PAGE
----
The world was caught by surprise by the Covid-19 pandemic. Who would have ever thought that words like ‘lockdown’, ‘social distancing’, and ‘new norm’ would become part of our daily vocabulary? I was privileged to attend a webinar entitled “ Developing Resilience In Your Students” by Mr Eric Bryan Amaladas from HELP University. His talk made me realise that my duties as an educator extended beyond the classroom.
The pandemic changed the education world. As educators, we could no longer confine ourselves to the same teaching practices but had to turn to digital ways to reach out to our students. Sophisticated online teaching methods were introduced to ensure continuous education take place. Unfortunately, the digital world did not succeed in reaching out to all students. Those who did not have access to digital devices were unable to continue their studies. It was then that we realised the digital world cannot replace the quality of the human touch. Teachers and students looked forward to returning to school with much anticipation. Unfortunately, in schools too, teachers and students had to adapt themselves to the new norms. Movements were restricted and SOPs overruled the freedom students once enjoyed. The school field was just another green patch in the school premises. This deprivation can only be filled through building resilience to ensure students acclimatise to the new way of school life. Resilience is crucial as it helps students in the process of adapting well in the face of adversity and moments of stress.
We are entrusted with the mission of ensuring students adapt well to the school environment when they return to school. We need to be mindful of the importance of helping students to adjust to the new norm. Some students may have gone through traumatic emotional and social problems brought about by the pandemic. Sudden loss of family income and the death of a loved one may have taken a toll on them. Helping students to rebuild their lives seemed to be a mammoth task. Sometimes teachers bring into classrooms preconceived new norm practices which do not help the students emotionally and psychologically. We set barriers and rush students to complete their work. Very often our fixed mindsets blind us to the emotional and psychological needs of the students.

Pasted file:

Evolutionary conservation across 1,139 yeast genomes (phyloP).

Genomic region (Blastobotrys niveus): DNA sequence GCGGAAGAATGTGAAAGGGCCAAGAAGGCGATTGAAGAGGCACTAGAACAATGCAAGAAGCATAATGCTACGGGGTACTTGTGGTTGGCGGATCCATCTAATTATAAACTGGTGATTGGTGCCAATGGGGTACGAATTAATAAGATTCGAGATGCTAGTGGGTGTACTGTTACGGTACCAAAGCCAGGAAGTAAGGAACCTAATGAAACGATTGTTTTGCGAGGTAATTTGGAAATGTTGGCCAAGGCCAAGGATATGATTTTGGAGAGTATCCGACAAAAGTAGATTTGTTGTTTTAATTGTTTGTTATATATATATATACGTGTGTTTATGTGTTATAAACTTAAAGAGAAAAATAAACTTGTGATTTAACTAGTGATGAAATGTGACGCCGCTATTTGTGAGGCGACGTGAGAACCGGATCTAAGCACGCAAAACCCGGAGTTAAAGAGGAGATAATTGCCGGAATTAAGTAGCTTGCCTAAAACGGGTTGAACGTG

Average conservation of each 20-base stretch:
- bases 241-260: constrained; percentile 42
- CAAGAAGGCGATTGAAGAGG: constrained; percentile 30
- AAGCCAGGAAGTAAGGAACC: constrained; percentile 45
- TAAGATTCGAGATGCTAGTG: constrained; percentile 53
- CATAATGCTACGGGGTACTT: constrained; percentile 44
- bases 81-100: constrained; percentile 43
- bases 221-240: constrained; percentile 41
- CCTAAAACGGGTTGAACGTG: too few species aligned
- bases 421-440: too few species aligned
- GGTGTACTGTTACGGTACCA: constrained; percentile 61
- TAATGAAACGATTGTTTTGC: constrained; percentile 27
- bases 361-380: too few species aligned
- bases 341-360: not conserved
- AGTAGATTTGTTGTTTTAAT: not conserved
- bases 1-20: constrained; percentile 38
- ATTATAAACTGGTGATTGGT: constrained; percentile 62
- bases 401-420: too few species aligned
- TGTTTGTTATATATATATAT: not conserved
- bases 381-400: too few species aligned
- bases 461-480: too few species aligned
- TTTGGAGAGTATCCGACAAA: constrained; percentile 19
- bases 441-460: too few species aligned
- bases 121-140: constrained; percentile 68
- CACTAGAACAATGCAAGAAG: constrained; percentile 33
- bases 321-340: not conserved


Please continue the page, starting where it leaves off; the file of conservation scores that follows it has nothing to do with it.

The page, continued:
Educators are the catalyst of change. The post pandemic period challenges us to build resilience among our students. Building resilience is important to rebuild lives. Educators need to be receptive to the emotional and psychological needs of the students. Thinking that one size fits all should no longer be our focus. Students should be taught have to be resilient in times of adversity and this can only be done through constant motivation. They should be taught to look at life positively and be prepared to face challenges in their lives. Our youngsters are the leaders of tomorrow. We may think the worst is over but it may not always be the case. Teaching them to be resilient gives them hope, helps to boost their self-confidence and self-esteem. Having greater self-confidence will help them to be smart risk takers. It will help them to use their own judgement and abilities to accept unprecedented challenges and move forward in the face of setbacks. Resilient persons have the ability to garner strength in times of difficulties, overcome obstacles and become stronger individuals.
Building resilience is an on-going process. It helps to create holistic individuals. As a result of this pandemic, I have come to the realization that educators play a pivotal role in instilling resilience and optimism in students during these uncertain times. Resilience helps students to bounce-back to face the realities of life as it is the key ingredient to turn challenges into successes. (Text: Ms. Helen Paul - St. Paul’s Institution, Malaysia; Photos: Ms. Coreen Paul)